Popping into a Lidl in Lucca, Italy was a bit of an eye opener.

Apart from being familiar with many of the brands there were also differences.

Smaller bread & cereal displays contrasted with larger cheese & meats. The central isles were still in situ but the costs of the spirits?

Splendido!

The old familiar Queen Margot Scotch – €5.99.

She’s €22.09 in Ireland.

I was also pleased to find at least 4 varieties of Grappa for sale at similar prices.

Too good to resist!

Grappa Riserva made my basket.

Invecchiata Oltre 18 Mesi it says on the label – which translates as aged in wood. Hence the golden hue.

Quite a soft sweet fruity nose with overtones of caramelly wood.

Very easy palate with decent depth.

Entertaining nuttiness & soft tannic spice on the rear with a welcoming warmth.

Even with Grappa Lidl can produce a very attractively priced spirit that’s easy, approachable & enjoyable to consume.

Pity it’s not available in Ireland!

Saluti!

Trentin Grappa shares a business address with Bertagnolli Distilleria here.

My Queen Margot blog here.

Nardini Grappa Bianca, 50%

I do love exploring other spirit categories.

They give variety, a different suite of flavours & a contrast to the whiskey I normally consume.

With whiskey – it’s all about the wood – to borrow a popular tagline.

With the trio of clear spirits represented by rum, tequila & grappa it’s more about the interplay of the raw ingredients & distillation process used to bring about a richness of taste in the unaged spirit.

Courtesy CelticWhiskeyShop

Clear spirit does not mean silent spirit – as this lovely Nardini Grappa Bianca demonstrates.

Nardini are one of the oldest & largest grappa distilleries in Italy where the leftovers from wine production – pomace – is distilled in a combination of copper stills to produce this rich & pungent spirit.

An earthy sweetness greeted me on the nose.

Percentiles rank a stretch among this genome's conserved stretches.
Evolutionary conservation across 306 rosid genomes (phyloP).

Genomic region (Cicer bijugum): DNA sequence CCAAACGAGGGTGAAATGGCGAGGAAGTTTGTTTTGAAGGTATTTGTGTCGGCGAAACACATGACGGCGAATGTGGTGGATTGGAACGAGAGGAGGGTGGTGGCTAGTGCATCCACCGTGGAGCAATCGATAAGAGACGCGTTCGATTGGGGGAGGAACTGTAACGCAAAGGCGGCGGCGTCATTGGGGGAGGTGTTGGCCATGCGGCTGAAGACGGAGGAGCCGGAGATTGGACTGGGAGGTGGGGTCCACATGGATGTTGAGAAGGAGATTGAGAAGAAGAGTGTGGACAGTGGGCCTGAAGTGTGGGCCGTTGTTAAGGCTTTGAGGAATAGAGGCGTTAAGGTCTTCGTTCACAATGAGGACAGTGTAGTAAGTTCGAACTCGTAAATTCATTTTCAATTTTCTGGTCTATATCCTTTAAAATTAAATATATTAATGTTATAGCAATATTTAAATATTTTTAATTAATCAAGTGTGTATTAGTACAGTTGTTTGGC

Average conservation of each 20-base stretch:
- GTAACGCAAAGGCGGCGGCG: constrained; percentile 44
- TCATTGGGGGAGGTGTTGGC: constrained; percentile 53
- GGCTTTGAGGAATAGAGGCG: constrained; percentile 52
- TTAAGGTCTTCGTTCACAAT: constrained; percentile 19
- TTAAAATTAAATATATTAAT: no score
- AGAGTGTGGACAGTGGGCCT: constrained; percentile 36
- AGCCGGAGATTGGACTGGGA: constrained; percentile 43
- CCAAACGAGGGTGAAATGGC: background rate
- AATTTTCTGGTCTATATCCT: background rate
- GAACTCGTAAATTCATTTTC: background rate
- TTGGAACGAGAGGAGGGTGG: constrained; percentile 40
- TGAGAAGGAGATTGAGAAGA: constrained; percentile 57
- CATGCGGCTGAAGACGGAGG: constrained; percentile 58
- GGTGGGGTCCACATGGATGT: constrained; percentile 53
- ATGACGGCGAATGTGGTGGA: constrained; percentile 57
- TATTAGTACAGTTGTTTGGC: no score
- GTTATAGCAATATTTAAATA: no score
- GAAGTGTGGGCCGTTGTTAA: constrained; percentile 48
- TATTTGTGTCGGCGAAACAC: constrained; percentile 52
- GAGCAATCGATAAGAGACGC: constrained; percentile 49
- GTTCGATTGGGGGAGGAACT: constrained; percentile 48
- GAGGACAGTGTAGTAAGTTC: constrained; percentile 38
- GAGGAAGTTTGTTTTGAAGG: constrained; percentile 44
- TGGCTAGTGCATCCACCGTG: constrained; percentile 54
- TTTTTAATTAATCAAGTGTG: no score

Smooth, oily mouthfeel with a rich, almost agricultural style of flavour going on.

Slight prickly spice on the rear.

I didn’t guess this was presented at 50%.

Yeah – Grappa grabs me!

Nice one Nardini.

Salute

Luigi Francoli, Grappa Di Muscato E Brachetto, Barrique, 41.5%

It’s great to see the independent drinks specialist Wine & Spirits Education Trust (WSET) launch a course in Ireland courtesy of Spirits Training.

When I completed my Spirits Level 2 module a while ago I visited the UK to sit the exam.

It shows a growing appreciation of and increasing demand for the spirits sector in Ireland.

My extra curricular training in Manchester proved to be very entertaining nonetheless! Visit my blog here.

2 (1 of 1)-4
WSET Spirits L2 c/othewhiskeynut

The Spirits Level 2 course doesn’t just cover whiskey – all distilled spirit categories including Gin, Vodka, Brandy, Mezcal & more are explored.

Many I’d little knowledge of – let alone tasted – which is an integral part of training.

I grew to understand each sector has it’s own rules & regulations, history & customs,  as well as creative interpretations & representations of those traditions across the world.

At the end of the day however – it all came down to which spirits excited my palate.

One I’d never encountered before was Grappa.

2 (1 of 1)
Long tall Luigi c/othewhiskeynut

Grappa – by definition – is an Italian based spirit distilled from grapes – the leftovers that is from wine production – or pomace as it’s known – and tends to be made by small producers.

The only grappa I could easily find in Ireland was by Luigi Francoli in my local O’Brien’s store.

Presented in an attractive bottle at 41.5%,  it stated the grape varietals used – Muscato e Brachetto – as well as ‘Barrique’ aged – in contrast to the usual unaged Grappa’s.

Oh – the distillery was founded in 1875.

2 (1 of 1)-3
Italian Grappa c/othewhiskeynut

The grape influence was evident – but not in a sweet way – which usually puts me off – more of a nutty, earthy kind of experience.

A lovely soft mouthfeel grew in depth adding fruitiness & more of that nuttiness too – before finishing with a gentle spiciness to add character.

I’d happily enjoy one or two of these after a meal – which is the custom – and possibly explore other offerings as well.

If anything the WSET Spirits course has expanded both my knowledge of the spirits world & introduced my palate to a greater repertoire of tasting experiences.

Isn’t it about time you did the course?

Sláinte

Good Logo